Test optional an intriguing alternative

More stories from Sophia Becker


Photo credit to Wikimedia Commons

The College Board regulates the SAT testing that students have the option of taking.

The right of passage that is college application season has begun. High school seniors everywhere are beginning to write their essays, take standardized tests and beg for teacher recommendations. But some students are not taking standardized tests because many schools now have become test-optional. What this means is that the school does not require applicants to submit their test scores with their application. As a senior who has taken more practice ACTs than anyone you may know, it seems stupid to not send in a test score. At the same time, however, I have fully committed to getting “more than a test score” tattooed across my face, so how does one make the decision to apply test-optional?

Test-optional applications let a student who is not a strong test taker show off their skills without having to worry about a test score bringing them down in the process. Schools like George Washington University, High Point University, University of Chicago and the University of Texas Austin all promote themselves as test-optional applications, and get thousands of applicants sending in no test scores whatsoever; I forgot to mention that they are also really great schools. But does this mean that my test score doesn’t mean as much now?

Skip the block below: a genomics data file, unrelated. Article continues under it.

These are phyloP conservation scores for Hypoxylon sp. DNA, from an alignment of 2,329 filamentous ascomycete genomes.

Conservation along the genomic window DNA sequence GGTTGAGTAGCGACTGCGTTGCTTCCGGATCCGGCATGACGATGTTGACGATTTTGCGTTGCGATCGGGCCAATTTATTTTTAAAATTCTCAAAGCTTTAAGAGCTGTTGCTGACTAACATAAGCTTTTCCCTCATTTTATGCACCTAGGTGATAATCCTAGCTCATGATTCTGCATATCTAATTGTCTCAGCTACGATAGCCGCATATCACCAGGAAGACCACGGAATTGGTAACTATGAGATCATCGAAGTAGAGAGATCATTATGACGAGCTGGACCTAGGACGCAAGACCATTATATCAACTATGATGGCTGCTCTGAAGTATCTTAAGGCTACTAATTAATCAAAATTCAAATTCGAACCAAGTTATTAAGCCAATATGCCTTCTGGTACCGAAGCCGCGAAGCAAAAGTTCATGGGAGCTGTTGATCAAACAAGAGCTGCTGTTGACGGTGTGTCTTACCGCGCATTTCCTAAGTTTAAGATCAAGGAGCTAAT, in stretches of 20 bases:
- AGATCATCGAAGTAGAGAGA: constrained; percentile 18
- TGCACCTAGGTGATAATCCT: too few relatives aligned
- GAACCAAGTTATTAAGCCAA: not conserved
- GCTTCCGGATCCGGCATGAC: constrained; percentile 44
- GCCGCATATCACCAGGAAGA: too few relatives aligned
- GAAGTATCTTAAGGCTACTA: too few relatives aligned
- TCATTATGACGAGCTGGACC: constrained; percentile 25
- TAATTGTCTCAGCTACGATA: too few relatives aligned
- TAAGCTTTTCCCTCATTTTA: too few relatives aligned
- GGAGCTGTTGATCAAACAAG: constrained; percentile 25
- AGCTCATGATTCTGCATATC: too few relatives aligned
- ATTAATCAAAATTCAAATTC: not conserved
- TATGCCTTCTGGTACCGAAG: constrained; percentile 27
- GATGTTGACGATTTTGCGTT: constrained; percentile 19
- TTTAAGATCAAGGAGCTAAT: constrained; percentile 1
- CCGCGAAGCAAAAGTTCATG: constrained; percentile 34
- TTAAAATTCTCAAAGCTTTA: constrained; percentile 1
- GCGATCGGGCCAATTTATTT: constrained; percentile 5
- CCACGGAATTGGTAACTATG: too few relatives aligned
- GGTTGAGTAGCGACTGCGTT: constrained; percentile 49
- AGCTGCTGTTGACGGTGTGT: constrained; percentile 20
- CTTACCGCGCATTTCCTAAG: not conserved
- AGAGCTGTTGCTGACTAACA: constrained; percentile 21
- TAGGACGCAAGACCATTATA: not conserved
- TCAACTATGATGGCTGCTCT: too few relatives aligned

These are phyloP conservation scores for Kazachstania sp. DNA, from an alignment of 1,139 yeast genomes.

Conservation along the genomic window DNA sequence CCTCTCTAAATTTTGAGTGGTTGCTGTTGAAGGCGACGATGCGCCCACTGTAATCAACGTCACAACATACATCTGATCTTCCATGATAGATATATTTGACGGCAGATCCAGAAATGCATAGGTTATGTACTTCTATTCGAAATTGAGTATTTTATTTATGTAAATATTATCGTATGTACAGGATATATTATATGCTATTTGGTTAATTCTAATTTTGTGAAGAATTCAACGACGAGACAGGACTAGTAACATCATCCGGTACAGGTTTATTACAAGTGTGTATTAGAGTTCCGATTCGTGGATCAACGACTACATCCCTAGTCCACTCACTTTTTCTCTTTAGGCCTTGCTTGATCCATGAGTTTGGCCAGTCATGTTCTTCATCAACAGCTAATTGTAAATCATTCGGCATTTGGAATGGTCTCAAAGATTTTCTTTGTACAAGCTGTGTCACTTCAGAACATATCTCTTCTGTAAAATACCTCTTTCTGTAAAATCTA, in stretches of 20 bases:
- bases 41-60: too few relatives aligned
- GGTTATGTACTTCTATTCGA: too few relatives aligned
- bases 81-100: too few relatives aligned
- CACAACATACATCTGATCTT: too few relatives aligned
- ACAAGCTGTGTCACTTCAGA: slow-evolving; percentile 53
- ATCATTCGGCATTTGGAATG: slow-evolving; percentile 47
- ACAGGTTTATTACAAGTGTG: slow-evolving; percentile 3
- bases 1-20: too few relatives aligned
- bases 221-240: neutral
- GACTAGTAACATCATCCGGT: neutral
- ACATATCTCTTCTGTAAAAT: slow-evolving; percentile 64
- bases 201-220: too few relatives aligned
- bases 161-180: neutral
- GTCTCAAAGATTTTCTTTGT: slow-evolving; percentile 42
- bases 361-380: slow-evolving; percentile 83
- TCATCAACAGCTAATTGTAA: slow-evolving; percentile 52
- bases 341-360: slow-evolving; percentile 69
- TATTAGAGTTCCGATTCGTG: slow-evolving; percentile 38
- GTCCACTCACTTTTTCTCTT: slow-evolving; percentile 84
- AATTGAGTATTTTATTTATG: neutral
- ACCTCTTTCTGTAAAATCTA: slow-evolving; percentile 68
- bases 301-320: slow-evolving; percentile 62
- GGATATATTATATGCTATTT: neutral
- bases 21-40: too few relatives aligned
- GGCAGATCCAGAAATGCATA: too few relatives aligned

Hopefully not, because, like every other junior or senior, taking those tests took a lot of time that will never be recovered. I worked so hard to get the scores I have that I would want to include that element in my application, but you see, this is where the optional part is key. Because the schools are not test-blind (which is exactly what it sounds like), students have the option of sending in scores. All applicants have to remember that sending their scores to a test-optional school neither increases nor decreases one’s ability to be accepted.

Personally, I see the appeal; it is one less button to press on the Common App, and one less way to potentially mess up, but it makes me less confident in my application – the sense that a piece is missing. Moving forward, I hope that when my children and my children’s children – heck, even this year’s freshman class – apply it will be only to test-optional schools. It is a lot to ask for a student to go through the test taking process – not to mention the cost – until they get a score that is good enough to compete with other applicants. Whether or not one chooses to take standardized tests and submit them or not is different for everyone, but the idea of test-optional schools is attractive and approachable to more applicants around the world.